November 12, 2009
Hampton Roads was and still is being clobbered as I type this. Hurricane Ida, now a tropical depression, has hooked up with a nor'easter and the two have hit it off and decided to do the barometric boogie all over Southeastern Virginia.
It has rained unrelentingly for 2 days. Totals as high as 12 inches are expected by tomorrow evening. The wind is gusting as high a 67 kts.This is worse in some ways than the Hurricanes Floyd and Isabel. Total damage seems to be less but, whereas both of those storms passed fairly quickly this storm is lingering and actually intensifying a bit. Norfolk is flooded. Tides as much as 8 feet above normal have occurred and are expected. In Portsmouth the seawall was holding as of an hour and a half ago but as I drove through I noted a sand blow coming out of a manhole. The ground is supersaturated and is turning into something with the consistency of pudding. This is not a good thing as the trees have nothing to hold them against the fierce wind.
Yes, that is a tree...in MY manufactured home.
In reality I'm lucky. The neighbors child was pinned. The tree fell around 5:30AM and they were still extracting him at 9. He survived, but I don't know anything about his current condition.
As for my house, the roof is peeled back like a sardine tin, and although it does not show up on these pictures it was (and still is) raining intensely. After they finished pulling the injured out of the other trailers I briefly inspected it and tried to cover a window that had popped out. I left to get a tarp and was immediately stopped by a fireman who informed me that all three trailers are condemned and I need a safety inspection to enter again. I can't even get my stuff out and try to salvage my things from the rain....and most ominously, the rising water.
While crossing the Monitor/Merrimack bridge tunnel, my newly acquired Cressida got pummeled with brown water as a wave actually broke over the bridge. The car began acting...odd...and would not start when I tried to head back home. I jumped it and took it to the repair place in Churchland.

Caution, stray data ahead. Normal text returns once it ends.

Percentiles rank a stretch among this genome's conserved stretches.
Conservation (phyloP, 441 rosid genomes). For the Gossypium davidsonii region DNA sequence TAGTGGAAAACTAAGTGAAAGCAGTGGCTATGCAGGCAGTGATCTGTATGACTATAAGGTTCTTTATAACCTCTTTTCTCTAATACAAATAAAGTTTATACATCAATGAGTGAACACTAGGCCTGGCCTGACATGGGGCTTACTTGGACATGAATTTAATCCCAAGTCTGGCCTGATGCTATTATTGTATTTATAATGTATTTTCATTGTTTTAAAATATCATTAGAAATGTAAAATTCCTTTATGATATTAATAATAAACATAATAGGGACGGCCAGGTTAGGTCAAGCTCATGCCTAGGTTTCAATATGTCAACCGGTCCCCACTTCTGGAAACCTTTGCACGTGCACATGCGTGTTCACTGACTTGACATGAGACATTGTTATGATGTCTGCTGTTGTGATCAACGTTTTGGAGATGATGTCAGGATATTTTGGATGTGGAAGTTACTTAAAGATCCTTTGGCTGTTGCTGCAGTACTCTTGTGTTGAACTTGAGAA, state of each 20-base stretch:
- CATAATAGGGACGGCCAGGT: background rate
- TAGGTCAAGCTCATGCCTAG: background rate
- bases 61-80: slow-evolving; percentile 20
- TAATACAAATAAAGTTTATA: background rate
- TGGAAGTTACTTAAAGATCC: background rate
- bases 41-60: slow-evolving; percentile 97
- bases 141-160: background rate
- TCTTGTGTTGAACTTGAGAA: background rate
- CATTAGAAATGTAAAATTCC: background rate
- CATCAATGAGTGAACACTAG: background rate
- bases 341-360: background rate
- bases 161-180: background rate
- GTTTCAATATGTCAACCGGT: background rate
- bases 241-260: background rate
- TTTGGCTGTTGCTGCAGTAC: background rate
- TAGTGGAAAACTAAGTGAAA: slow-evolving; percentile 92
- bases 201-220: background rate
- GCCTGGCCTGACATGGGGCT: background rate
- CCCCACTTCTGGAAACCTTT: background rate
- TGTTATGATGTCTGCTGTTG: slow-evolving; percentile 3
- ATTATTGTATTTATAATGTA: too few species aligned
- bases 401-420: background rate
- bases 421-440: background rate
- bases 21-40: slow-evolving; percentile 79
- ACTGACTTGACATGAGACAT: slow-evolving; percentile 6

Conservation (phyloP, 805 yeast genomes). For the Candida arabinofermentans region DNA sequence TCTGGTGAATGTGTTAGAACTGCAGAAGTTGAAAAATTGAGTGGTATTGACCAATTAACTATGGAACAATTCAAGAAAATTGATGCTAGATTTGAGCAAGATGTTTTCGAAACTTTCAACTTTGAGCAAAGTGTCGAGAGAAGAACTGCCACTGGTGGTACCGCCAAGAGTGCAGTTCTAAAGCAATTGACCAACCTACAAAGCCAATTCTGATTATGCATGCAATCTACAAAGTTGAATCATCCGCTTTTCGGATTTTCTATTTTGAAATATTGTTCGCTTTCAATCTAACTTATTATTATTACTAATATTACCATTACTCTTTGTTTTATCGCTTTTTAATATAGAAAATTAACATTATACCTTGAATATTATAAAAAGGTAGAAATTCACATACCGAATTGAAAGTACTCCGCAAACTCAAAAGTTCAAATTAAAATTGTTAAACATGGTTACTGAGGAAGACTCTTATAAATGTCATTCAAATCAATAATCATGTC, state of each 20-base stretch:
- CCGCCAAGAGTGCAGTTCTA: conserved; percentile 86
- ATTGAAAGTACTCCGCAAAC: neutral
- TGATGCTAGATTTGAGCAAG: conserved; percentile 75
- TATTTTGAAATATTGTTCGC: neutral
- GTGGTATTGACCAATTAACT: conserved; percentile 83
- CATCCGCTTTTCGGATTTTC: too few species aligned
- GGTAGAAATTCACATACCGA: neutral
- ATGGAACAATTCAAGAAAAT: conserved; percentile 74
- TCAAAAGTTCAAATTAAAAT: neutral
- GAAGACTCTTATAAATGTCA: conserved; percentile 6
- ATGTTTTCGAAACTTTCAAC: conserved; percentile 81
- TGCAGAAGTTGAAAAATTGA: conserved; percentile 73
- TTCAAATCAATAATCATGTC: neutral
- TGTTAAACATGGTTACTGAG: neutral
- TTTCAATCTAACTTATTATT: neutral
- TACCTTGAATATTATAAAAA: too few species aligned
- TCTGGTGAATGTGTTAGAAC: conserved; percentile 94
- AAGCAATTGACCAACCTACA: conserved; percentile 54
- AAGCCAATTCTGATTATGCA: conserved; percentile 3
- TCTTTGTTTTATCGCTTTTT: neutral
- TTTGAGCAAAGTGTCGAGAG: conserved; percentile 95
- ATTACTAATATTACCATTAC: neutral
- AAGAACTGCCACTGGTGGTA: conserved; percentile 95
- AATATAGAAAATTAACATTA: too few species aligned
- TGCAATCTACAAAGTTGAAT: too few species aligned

Dead alternator and solenoid. Not entirely astonishing given the age of the car ( 27 years) and immersion in brackish water but damned poor timing.
Because I've been house sitting and was helping my folks deal with medical issues earlier in the year I have a few changes of clothes at my folks house and a couple of DVDs and books too but I may have lost nearly everything else.
Still, I have a job which is a very good thing in this day and age and I was not impaled by the tree. I've got crash space at my folks for now which is most fortuitous. Even if the trailer is totaled, I'll be able to get it hauled away thanks to the insurance.
But...damn. A tree ate my house.
Lucky for you that you work the morning shift, I guess. Hope everything works out with insurance and such.
Posted by: Andrew F. at Thu Nov 12 21:06:29 2009 (KY8yE)
Let us know if there's anything we can do to help.
Posted by: Pixy Misa at Thu Nov 12 23:20:40 2009 (PiXy!)
I immediately went back inside and saved as much of my stuff as I could. The house was still standing three months later.
So it all depends. I paraglide and dive a rebreather. Your tolerance for risk may vary from mine (it's astounding I've reached 49).
And to add to the "I know (almost) exactly how you feel," my car was completely flooded out, up to 6" from the roof.
Still, it's a shock. I was sort of dazed and confused for a few days. You sound remarkably together. I'm impressed.
Posted by: Toren at Thu Nov 12 23:28:18 2009 (VL5if)
Posted by: Wonderduck at Thu Nov 12 23:41:11 2009 (4Mcos)
There's very little that's good about this, but I agree with Andrew that it's very lucky you were already out of the place when that tree went down.
I hope that boy is all right.
Posted by: Steven Den Beste at Fri Nov 13 01:19:42 2009 (+rSRq)
On the other hand, it can always be worse. Some friends of the family had a tree take out one entire wing of their house a few years ago, while they were out of the country over the Christmas holiday. They had to cut their trip short and come back to deal with the mess, and they lost most of their possessions to either the tree, rain, or looting.
Posted by: David at Fri Nov 13 02:48:14 2009 (rlE2m)
Posted by: ubu at Fri Nov 13 03:58:40 2009 (y8VII)
Now I fear the giant elm in my neighbor's yard which looms over my daughters' bedrooms.
Posted by: Ben at Fri Nov 13 09:48:55 2009 (RqmVU)
Damn, really sorry to hear that, glad your safe.
Posted by: Andy Janes at Fri Nov 13 14:28:42 2009 (ysrxI)
Posted by: Brian at Wed Nov 18 10:46:11 2009 (PFy0L)
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